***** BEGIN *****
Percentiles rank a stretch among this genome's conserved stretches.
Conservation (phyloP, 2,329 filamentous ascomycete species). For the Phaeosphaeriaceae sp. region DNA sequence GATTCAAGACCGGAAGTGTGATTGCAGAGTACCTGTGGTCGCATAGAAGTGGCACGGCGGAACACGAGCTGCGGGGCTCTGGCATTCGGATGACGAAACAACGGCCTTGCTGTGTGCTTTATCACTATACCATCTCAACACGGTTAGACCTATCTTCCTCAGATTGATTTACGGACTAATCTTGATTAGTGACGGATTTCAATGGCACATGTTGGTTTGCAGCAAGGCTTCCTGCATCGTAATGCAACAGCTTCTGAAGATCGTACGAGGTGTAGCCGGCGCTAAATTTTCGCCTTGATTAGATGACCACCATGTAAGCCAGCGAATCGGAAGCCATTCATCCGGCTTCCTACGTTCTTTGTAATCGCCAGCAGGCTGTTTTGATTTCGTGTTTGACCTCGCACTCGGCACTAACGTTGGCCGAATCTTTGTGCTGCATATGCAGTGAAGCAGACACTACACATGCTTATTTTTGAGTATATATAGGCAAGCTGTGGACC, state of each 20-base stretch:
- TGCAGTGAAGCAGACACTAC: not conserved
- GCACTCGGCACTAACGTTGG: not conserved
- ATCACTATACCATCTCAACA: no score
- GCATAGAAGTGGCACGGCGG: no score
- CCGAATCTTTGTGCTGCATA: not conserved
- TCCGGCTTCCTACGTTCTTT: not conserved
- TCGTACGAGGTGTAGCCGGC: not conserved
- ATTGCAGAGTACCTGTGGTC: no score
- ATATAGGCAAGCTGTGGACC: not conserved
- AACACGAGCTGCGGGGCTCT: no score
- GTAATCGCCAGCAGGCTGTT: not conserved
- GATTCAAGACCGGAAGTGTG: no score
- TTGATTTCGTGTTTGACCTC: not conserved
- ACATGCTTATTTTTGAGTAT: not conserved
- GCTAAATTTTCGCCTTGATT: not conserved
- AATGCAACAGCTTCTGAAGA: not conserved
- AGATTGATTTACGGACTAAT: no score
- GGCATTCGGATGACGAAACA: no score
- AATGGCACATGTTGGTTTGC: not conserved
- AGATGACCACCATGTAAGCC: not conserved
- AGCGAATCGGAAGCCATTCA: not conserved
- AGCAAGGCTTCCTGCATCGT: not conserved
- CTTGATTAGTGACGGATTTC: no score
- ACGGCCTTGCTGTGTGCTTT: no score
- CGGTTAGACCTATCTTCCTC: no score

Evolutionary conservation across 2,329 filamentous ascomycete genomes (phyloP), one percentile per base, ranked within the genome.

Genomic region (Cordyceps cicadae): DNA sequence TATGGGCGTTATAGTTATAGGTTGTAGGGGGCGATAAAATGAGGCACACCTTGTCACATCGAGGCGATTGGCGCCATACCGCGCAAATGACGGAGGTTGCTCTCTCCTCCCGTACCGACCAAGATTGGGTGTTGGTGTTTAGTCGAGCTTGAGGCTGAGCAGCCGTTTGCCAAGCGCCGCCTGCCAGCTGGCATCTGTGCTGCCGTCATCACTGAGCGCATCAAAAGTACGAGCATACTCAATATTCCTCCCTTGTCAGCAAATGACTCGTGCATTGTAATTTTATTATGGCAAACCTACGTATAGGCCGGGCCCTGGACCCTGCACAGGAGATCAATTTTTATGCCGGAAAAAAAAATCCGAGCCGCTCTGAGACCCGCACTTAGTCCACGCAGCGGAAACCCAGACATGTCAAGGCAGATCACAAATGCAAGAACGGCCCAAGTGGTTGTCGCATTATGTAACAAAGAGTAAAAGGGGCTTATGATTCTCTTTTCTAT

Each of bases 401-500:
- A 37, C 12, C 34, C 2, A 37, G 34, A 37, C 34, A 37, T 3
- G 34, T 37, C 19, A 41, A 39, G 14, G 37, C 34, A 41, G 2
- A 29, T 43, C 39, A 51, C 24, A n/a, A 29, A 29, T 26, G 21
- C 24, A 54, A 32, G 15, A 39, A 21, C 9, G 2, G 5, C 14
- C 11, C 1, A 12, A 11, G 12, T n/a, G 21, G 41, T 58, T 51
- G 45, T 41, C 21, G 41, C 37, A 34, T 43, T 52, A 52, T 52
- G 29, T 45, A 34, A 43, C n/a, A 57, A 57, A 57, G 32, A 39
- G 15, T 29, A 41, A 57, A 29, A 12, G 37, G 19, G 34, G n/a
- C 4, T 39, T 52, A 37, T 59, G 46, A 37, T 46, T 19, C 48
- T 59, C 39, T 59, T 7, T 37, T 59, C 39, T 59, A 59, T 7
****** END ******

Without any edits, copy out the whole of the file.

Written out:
Percentiles rank a stretch among this genome's conserved stretches.
Conservation (phyloP, 2,329 filamentous ascomycete species). For the Phaeosphaeriaceae sp. region DNA sequence GATTCAAGACCGGAAGTGTGATTGCAGAGTACCTGTGGTCGCATAGAAGTGGCACGGCGGAACACGAGCTGCGGGGCTCTGGCATTCGGATGACGAAACAACGGCCTTGCTGTGTGCTTTATCACTATACCATCTCAACACGGTTAGACCTATCTTCCTCAGATTGATTTACGGACTAATCTTGATTAGTGACGGATTTCAATGGCACATGTTGGTTTGCAGCAAGGCTTCCTGCATCGTAATGCAACAGCTTCTGAAGATCGTACGAGGTGTAGCCGGCGCTAAATTTTCGCCTTGATTAGATGACCACCATGTAAGCCAGCGAATCGGAAGCCATTCATCCGGCTTCCTACGTTCTTTGTAATCGCCAGCAGGCTGTTTTGATTTCGTGTTTGACCTCGCACTCGGCACTAACGTTGGCCGAATCTTTGTGCTGCATATGCAGTGAAGCAGACACTACACATGCTTATTTTTGAGTATATATAGGCAAGCTGTGGACC, state of each 20-base stretch:
- TGCAGTGAAGCAGACACTAC: not conserved
- GCACTCGGCACTAACGTTGG: not conserved
- ATCACTATACCATCTCAACA: no score
- GCATAGAAGTGGCACGGCGG: no score
- CCGAATCTTTGTGCTGCATA: not conserved
- TCCGGCTTCCTACGTTCTTT: not conserved
- TCGTACGAGGTGTAGCCGGC: not conserved
- ATTGCAGAGTACCTGTGGTC: no score
- ATATAGGCAAGCTGTGGACC: not conserved
- AACACGAGCTGCGGGGCTCT: no score
- GTAATCGCCAGCAGGCTGTT: not conserved
- GATTCAAGACCGGAAGTGTG: no score
- TTGATTTCGTGTTTGACCTC: not conserved
- ACATGCTTATTTTTGAGTAT: not conserved
- GCTAAATTTTCGCCTTGATT: not conserved
- AATGCAACAGCTTCTGAAGA: not conserved
- AGATTGATTTACGGACTAAT: no score
- GGCATTCGGATGACGAAACA: no score
- AATGGCACATGTTGGTTTGC: not conserved
- AGATGACCACCATGTAAGCC: not conserved
- AGCGAATCGGAAGCCATTCA: not conserved
- AGCAAGGCTTCCTGCATCGT: not conserved
- CTTGATTAGTGACGGATTTC: no score
- ACGGCCTTGCTGTGTGCTTT: no score
- CGGTTAGACCTATCTTCCTC: no score

Evolutionary conservation across 2,329 filamentous ascomycete genomes (phyloP), one percentile per base, ranked within the genome.

Genomic region (Cordyceps cicadae): DNA sequence TATGGGCGTTATAGTTATAGGTTGTAGGGGGCGATAAAATGAGGCACACCTTGTCACATCGAGGCGATTGGCGCCATACCGCGCAAATGACGGAGGTTGCTCTCTCCTCCCGTACCGACCAAGATTGGGTGTTGGTGTTTAGTCGAGCTTGAGGCTGAGCAGCCGTTTGCCAAGCGCCGCCTGCCAGCTGGCATCTGTGCTGCCGTCATCACTGAGCGCATCAAAAGTACGAGCATACTCAATATTCCTCCCTTGTCAGCAAATGACTCGTGCATTGTAATTTTATTATGGCAAACCTACGTATAGGCCGGGCCCTGGACCCTGCACAGGAGATCAATTTTTATGCCGGAAAAAAAAATCCGAGCCGCTCTGAGACCCGCACTTAGTCCACGCAGCGGAAACCCAGACATGTCAAGGCAGATCACAAATGCAAGAACGGCCCAAGTGGTTGTCGCATTATGTAACAAAGAGTAAAAGGGGCTTATGATTCTCTTTTCTAT

Each of bases 401-500:
- A 37, C 12, C 34, C 2, A 37, G 34, A 37, C 34, A 37, T 3
- G 34, T 37, C 19, A 41, A 39, G 14, G 37, C 34, A 41, G 2
- A 29, T 43, C 39, A 51, C 24, A n/a, A 29, A 29, T 26, G 21
- C 24, A 54, A 32, G 15, A 39, A 21, C 9, G 2, G 5, C 14
- C 11, C 1, A 12, A 11, G 12, T n/a, G 21, G 41, T 58, T 51
- G 45, T 41, C 21, G 41, C 37, A 34, T 43, T 52, A 52, T 52
- G 29, T 45, A 34, A 43, C n/a, A 57, A 57, A 57, G 32, A 39
- G 15, T 29, A 41, A 57, A 29, A 12, G 37, G 19, G 34, G n/a
- C 4, T 39, T 52, A 37, T 59, G 46, A 37, T 46, T 19, C 48
- T 59, C 39, T 59, T 7, T 37, T 59, C 39, T 59, A 59, T 7